Come, Visit the Olde Country

Some time ago, I was riding the Northern States west to east bike route with an American friend.

In southern Wisconsin, we came into a small town, Clintonville, which had no campsite, and the only hotel was full.

There was, however, a bike shop, a rare enough thing in small-town America. While husband Chuck was out on his bike, the Lady in charge was very interested in our trip. We chatted for a while, and I then asked if there was anywhere, we could put up our tents. “You’re not camping anywhere?” she said. “You’re coming home with me.” She shut the shop, jumped on her mountain bike, and we followed her to a large house on a quiet, tree-lined street. 

We were shown to our bedrooms, introduced to Watson, the cocker spaniel, and daughter Hillary (Hillary of Clintonville). Then mother and daughter were off to visit Grandma in a nearby town. “The shower is better in our bedroom,” she advised, “and there is plenty of stuff in the fridge. Chuck will be home later, and he knows you’re here.”

The following year, they all came over and stayed a week with us in England. The riders I host from Warmshowers have all been pleasant, happy people, most of whom have contacted us later to thank us and say what a good trip they had.

I look forward to welcoming intrepid bike riders who fly into Manchester, England, to tour the Olde Country. Living on the edge of the very hilly but beautiful Peak Area of Derbyshire, and only 100 miles from the English Lakes, there is much for your members to enjoy….not to mention my wife’s cooking.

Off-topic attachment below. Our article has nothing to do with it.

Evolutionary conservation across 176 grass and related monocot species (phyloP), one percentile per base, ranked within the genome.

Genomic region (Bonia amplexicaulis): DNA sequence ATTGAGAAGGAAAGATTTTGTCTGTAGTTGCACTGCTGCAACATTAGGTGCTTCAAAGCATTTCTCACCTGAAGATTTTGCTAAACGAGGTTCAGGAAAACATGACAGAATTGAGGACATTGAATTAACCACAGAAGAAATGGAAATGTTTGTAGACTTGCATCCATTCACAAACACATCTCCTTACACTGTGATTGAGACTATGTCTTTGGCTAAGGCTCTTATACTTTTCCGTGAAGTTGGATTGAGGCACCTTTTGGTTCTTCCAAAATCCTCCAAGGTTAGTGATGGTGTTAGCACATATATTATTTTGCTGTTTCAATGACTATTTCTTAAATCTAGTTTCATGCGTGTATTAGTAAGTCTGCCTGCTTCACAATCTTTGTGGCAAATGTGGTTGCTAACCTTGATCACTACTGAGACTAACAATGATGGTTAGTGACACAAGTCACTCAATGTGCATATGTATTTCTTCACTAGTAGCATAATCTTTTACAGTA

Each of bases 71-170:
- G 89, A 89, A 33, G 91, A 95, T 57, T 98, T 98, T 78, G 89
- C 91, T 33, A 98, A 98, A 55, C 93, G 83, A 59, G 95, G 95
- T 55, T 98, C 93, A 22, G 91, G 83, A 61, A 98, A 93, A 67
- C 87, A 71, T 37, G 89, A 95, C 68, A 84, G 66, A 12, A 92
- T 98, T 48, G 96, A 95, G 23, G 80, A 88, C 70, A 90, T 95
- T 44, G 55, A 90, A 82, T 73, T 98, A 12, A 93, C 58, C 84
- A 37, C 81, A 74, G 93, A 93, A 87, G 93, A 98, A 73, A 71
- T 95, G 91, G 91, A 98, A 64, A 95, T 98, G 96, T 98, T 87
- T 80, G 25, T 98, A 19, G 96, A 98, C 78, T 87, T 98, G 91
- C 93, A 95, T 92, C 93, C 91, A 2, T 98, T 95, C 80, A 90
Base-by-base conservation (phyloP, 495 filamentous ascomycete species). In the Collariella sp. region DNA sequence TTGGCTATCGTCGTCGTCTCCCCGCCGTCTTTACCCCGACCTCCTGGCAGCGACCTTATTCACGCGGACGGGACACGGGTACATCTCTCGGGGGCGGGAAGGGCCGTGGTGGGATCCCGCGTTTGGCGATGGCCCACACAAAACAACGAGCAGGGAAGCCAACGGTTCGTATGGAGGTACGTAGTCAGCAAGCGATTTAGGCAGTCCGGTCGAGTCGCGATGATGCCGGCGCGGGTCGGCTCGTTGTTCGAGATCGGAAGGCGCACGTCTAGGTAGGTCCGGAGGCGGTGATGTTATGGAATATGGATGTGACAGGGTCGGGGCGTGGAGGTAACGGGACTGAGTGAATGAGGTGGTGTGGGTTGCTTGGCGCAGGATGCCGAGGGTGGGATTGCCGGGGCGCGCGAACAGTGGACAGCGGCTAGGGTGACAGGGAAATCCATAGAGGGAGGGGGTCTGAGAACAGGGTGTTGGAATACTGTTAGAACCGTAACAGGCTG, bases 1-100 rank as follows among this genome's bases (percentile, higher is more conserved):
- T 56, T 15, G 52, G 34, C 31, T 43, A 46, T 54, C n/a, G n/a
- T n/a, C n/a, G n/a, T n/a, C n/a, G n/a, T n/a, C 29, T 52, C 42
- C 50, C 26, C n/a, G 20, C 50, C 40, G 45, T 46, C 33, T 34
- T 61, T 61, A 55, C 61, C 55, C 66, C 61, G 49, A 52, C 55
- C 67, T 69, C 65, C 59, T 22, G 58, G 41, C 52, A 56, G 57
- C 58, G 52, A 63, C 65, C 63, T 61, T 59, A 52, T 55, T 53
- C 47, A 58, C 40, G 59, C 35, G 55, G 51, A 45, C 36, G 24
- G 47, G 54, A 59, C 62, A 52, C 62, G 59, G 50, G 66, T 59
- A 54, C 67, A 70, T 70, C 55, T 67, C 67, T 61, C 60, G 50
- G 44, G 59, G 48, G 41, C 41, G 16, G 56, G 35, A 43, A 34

After riding 2000 miles from west to east (Minnesota to Maine), I wrote a tongue in cheek letter to the Royal Geographical Society. For many years this august and ancient group had never admitted ladies. Now, the President was a lady!

I wrote that having cycled many US miles from west to east, I had noticed that the hills were much longer going up than going down. The inescapable conclusion was, therefore, that the Atlantic Ocean was higher than the Pacific. I pointed out that this explained why there are locks on the Panama Canal and why sailing ships had experienced difficulties rounding Cape Horn; they were, depending on direction, sailing either uphill or down.

Her reply was a masterpiece of discretion “Thank you, Mr. WAllman, for your interesting observations; you may wish to address our members but, unfortunately, our visitor slots are filled for the next few years.”

Contributor: Robert WAllman